Climate Dynamics

, Volume 27, Issue 1, pp 17–38 | Cite as

On the contribution of local feedback mechanisms to the range of climate sensitivity in two GCM ensembles

  • M. J. Webb
  • C. A. Senior
  • D. M. H. Sexton
  • W. J. Ingram
  • K. D. Williams
  • M. A. Ringer
  • B. J. McAvaney
  • R. Colman
  • B. J. Soden
  • R. Gudgel
  • T. Knutson
  • S. Emori
  • T. Ogura
  • Y. Tsushima
  • N. Andronova
  • B. Li
  • I. Musat
  • S. Bony
  • K. E. Taylor
Article

Abstract

Global and local feedback analysis techniques have been applied to two ensembles of mixed layer equilibrium CO2 doubling climate change experiments, from the CFMIP (Cloud Feedback Model Intercomparison Project) and QUMP (Quantifying Uncertainty in Model Predictions) projects. Neither of these new ensembles shows evidence of a statistically significant change in the ensemble mean or variance in global mean climate sensitivity when compared with the results from the mixed layer models quoted in the Third Assessment Report of the IPCC. Global mean feedback analysis of these two ensembles confirms the large contribution made by inter-model differences in cloud feedbacks to those in climate sensitivity in earlier studies; net cloud feedbacks are responsible for 66% of the inter-model variance in the total feedback in the CFMIP ensemble and 85% in the QUMP ensemble. The ensemble mean global feedback components are all statistically indistinguishable between the two ensembles, except for the clear-sky shortwave feedback which is stronger in the CFMIP ensemble. While ensemble variances of the shortwave cloud feedback and both clear-sky feedback terms are larger in CFMIP, there is considerable overlap in the cloud feedback ranges; QUMP spans 80% or more of the CFMIP ranges in longwave and shortwave cloud feedback. We introduce a local cloud feedback classification system which distinguishes different types of cloud feedbacks on the basis of the relative strengths of their longwave and shortwave components, and interpret these in terms of responses of different cloud types diagnosed by the International Satellite Cloud Climatology Project simulator. In the CFMIP ensemble, areas where low-top cloud changes constitute the largest cloud response are responsible for 59% of the contribution from cloud feedback to the variance in the total feedback. A similar figure is found for the QUMP ensemble. Areas of positive low cloud feedback (associated with reductions in low level cloud amount) contribute most to this figure in the CFMIP ensemble, while areas of negative cloud feedback (associated with increases in low level cloud amount and optical thickness) contribute most in QUMP. Classes associated with high-top cloud feedbacks are responsible for 33 and 20% of the cloud feedback contribution in CFMIP and QUMP, respectively, while classes where no particular cloud type stands out are responsible for 8 and 21%.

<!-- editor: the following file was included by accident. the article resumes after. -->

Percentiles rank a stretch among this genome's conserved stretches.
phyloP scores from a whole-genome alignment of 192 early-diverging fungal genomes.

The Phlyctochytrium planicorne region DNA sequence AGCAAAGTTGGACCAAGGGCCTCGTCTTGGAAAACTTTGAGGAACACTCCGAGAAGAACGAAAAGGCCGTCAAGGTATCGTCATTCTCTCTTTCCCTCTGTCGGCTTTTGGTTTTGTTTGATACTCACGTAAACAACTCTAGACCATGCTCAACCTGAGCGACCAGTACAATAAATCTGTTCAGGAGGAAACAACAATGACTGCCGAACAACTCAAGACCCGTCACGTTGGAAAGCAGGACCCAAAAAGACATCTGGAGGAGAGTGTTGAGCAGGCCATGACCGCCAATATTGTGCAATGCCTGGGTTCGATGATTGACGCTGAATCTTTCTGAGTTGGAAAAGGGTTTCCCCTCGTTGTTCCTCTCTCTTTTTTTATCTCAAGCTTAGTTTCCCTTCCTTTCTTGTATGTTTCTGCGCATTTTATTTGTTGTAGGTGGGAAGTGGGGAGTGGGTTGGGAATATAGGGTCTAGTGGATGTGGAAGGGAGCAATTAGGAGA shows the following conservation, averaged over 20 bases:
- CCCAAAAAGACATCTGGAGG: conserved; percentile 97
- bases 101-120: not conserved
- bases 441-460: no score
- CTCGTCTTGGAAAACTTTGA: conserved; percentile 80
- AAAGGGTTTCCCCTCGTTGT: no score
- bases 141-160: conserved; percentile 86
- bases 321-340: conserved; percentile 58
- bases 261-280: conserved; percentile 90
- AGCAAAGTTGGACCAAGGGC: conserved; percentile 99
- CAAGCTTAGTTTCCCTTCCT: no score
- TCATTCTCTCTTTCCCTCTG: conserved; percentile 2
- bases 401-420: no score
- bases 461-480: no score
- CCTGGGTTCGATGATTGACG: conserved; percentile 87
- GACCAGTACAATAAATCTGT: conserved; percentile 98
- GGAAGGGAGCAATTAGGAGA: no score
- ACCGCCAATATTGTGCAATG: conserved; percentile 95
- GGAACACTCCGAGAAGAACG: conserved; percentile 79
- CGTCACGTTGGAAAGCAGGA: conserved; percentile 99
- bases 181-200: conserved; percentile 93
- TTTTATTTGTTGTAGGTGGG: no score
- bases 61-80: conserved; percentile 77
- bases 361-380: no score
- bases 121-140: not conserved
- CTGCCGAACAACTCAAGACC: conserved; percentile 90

Notes

Acknowledgements

This work was funded in part by the UK Department of the Environment, Food and Rural Affairs, under contract PECD 7/12/37. Thanks are due also to IPSL for hosting of CFMIP data, to Jean-Louis Dufresne for providing the IPSL radiative forcing calculations, and to Mat Collins, James Murphy and Jonathan Gregory for helpful comments on the manuscript. We are also grateful to the anonymous reviewers whose comments led to improvements in this piece of work.

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Copyright information

© Springer-Verlag 2006

Authors and Affiliations

  • M. J. Webb
    • 1
  • C. A. Senior
    • 1
  • D. M. H. Sexton
    • 1
  • W. J. Ingram
    • 1
  • K. D. Williams
    • 1
  • M. A. Ringer
    • 1
  • B. J. McAvaney
    • 2
  • R. Colman
    • 2
  • B. J. Soden
    • 3
  • R. Gudgel
    • 4
  • T. Knutson
    • 4
  • S. Emori
    • 5
  • T. Ogura
    • 5
  • Y. Tsushima
    • 6
  • N. Andronova
    • 7
  • B. Li
    • 8
  • I. Musat
    • 9
  • S. Bony
    • 9
  • K. E. Taylor
    • 10
  1. 1.Hadley Centre for Climate Prediction and Research, Met OfficeExeterUK
  2. 2.Bureau of Meteorology Research Centre (BMRC)MelbourneAustralia
  3. 3.Rosenstiel School for Marine and Atmospheric ScienceUniversity of MiamiMiamiUSA
  4. 4.Geophysical Fluid Dynamics Laboratory (GFDL)PrincetonUSA
  5. 5.National Institute for Environmental Studies (NIES)TsukubaJapan
  6. 6.Frontier Research Center for Global Change (FRCGC)Japan Agency for Marine–Earth Science and TechnologyKanagawaJapan
  7. 7.Department of Atmospheric, Oceanic and Space SciencesUniversity of MichiganAnn ArborUSA
  8. 8.Department of Atmospheric SciencesUniversity of Illinois at Urbana–Champaign (UIUC)UrbanaUSA
  9. 9.Institut Pierre Simon Laplace (IPSL)ParisFrance
  10. 10.Program for Climate Model Diagnosis and Intercomparison (PCMDI)LivermoreUSA

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